I love trains, but in Europe they are just crazy expensive compared to the bus. Since Berlin, the two of us have traveled to Prague, Vienna, Budapest and Krakow on the bus for less than what we paid for one ticket from Frankfurt to Berlin on the train.
Most of the trips have been pretty awesome (exception being the crowded bus to Vienna which got lost in rural Czech Republic) with comfortable coaches and gorgeous sights/scenery, like Orava Castle in the mountains of northern Slovakia.
From Vienna With Love
In addition to less costly transport, we are much more hardcore about eating most meals at home so we can have the occasional splurge like the eating out we did in Vienna.
Then, there was the Heuriger we visited with Bill and Judy.
What’s a Heuriger? I hadn’t heard of one either before we went, but the concept is somewhat similar to Italy’s agriturismo where a vineyard has its own restaurant where they serve their wine and local dishes.
On (yet another) rainy day, Bill and Judy, (fellow Americans we met at the Diverbo language program in Laubach, Germany and who used to live in Vienna), graciously walked the grounds of Schönbrunn Palace with us and then shared their favorite Vienna insider secret, Heuriger Nigl in Perchtoldsdorf.
After a ride to the outskirts of Vienna on an old-fashioned street car, we walked through the lovely village of Perchtoldsdorf to Nigl. Escaping the cold rain, it was warm and inviting inside, with traditional Austrian chalet-style interiors-- all rustic wood, yet at the same time, refined.
But it was the food and wine that really blew me away. Simple, yet perfectly prepared, we feasted on a smorgasbord of roasted pork with knödel and sauerkraut, fried emmentaler cheese and pickled vegetables, washed down with generous (look at our glasses!) pours of Gruner Veltliner. Even though the food was plentiful, we made sure to save room for apple strudel in vanilla sauce and crepes with apricot marmalade. I'm in rapture just remembering it.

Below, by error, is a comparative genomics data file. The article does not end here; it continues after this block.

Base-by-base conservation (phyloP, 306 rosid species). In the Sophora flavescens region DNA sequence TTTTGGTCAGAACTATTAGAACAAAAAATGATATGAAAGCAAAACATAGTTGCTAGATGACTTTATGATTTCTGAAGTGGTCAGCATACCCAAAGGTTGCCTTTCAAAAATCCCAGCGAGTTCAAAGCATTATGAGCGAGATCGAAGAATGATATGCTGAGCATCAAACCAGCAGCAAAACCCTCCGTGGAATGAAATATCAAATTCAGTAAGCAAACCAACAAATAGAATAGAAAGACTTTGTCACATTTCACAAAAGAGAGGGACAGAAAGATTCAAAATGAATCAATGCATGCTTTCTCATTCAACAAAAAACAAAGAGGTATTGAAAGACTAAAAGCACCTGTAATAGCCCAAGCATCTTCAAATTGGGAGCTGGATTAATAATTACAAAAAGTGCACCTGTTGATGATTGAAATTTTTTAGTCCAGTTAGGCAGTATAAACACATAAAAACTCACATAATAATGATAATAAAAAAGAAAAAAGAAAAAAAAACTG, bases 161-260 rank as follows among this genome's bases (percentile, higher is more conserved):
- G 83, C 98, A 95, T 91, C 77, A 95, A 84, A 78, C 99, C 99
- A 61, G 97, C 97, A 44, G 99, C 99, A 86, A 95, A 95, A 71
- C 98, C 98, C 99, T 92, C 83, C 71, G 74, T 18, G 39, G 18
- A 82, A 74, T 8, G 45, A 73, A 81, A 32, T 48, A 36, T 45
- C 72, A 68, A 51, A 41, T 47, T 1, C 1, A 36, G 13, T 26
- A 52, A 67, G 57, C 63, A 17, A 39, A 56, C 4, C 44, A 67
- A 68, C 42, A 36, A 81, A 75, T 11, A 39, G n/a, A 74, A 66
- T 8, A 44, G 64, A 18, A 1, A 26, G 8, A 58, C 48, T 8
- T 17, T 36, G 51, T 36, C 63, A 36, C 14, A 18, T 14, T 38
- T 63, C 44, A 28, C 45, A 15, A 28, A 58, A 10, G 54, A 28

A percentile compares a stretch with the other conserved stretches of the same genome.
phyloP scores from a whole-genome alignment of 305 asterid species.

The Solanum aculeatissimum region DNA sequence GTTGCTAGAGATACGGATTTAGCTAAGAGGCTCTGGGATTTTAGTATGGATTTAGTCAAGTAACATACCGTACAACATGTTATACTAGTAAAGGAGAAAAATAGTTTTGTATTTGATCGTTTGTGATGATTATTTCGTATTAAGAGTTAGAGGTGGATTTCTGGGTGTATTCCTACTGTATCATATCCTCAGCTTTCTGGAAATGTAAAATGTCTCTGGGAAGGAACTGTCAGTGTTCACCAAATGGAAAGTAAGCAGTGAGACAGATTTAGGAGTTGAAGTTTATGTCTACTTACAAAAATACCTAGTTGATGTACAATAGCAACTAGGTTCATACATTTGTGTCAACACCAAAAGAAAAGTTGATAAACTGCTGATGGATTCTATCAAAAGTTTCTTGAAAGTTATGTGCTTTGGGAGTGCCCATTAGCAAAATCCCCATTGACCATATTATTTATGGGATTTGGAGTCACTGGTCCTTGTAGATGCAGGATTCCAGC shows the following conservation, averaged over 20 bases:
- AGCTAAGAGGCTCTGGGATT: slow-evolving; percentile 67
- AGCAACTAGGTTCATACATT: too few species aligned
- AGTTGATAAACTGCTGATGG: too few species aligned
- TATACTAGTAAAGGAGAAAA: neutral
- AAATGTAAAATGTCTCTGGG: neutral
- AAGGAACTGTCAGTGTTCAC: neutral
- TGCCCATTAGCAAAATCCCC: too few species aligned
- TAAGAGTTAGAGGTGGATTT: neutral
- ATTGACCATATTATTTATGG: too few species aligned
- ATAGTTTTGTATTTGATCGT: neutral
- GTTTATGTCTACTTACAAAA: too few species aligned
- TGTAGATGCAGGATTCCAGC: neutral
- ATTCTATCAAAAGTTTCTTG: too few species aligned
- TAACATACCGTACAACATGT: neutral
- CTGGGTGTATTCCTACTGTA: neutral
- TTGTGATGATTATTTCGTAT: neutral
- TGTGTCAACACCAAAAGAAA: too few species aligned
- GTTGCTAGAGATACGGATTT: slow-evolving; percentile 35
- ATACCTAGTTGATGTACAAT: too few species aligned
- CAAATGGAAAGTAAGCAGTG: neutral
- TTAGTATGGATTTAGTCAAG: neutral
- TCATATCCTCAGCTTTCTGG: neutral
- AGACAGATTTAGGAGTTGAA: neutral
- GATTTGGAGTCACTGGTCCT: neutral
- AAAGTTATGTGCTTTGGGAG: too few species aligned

They don't happen every day, but these are the authentic experiences that make for magical travel memories. Thanks Judy and Bill!
My Spanish practice, which has been ongoing for the past three years (but has accelerated since we've been on the road) has improved to the point where I'm almost ready to strike up actual conversation on the streets and not just skulk behind Spanish speakers attempting to practice translating conversations while I eavesdrop.
My big test will come this winter in Argentina and Chile when we hike Patagonia, so if you are a Spanish speaker who would like to help me out with a few practice conversations on Skype, let me know!
And finally, have you ever wondered what are the strangest things Perry and I carry around in our backpacks? Wonder no more.
Paula: Dish Scrubbers/Sponges
I'm seriously creeped out by the ghastly state of sponges we find in Airbnb apartments... I wouldn't scrub a toilet with the condition I've found some of these so-called kitchen scrubbers, much less a dish I'm going to eat off of!!! Thus, I travel with brand new sponges because they are lightweight, take up very little room and contain no mysterious microbes yet-to-be-named.
Not the flowers, but the yellow rubber gloves used for washing dishes, Marigolds are a UK brand which have been a constant fixture in Perry's life since he became an honorary 'homemaker'* in 2012.
Thanks for reading!
*The inside joke is that when we moved to the UK we were at the bank to set up our account, and after responding to the banker's question of his occupation as 'Student', was met with an awkward silence which was finally broken with 'Well, since I don't have that selection on the form, I'll just put you down as 'homemaker.'' Perry's friends in the US sent him the fake license plate as a gag. But the Marigolds are no joke.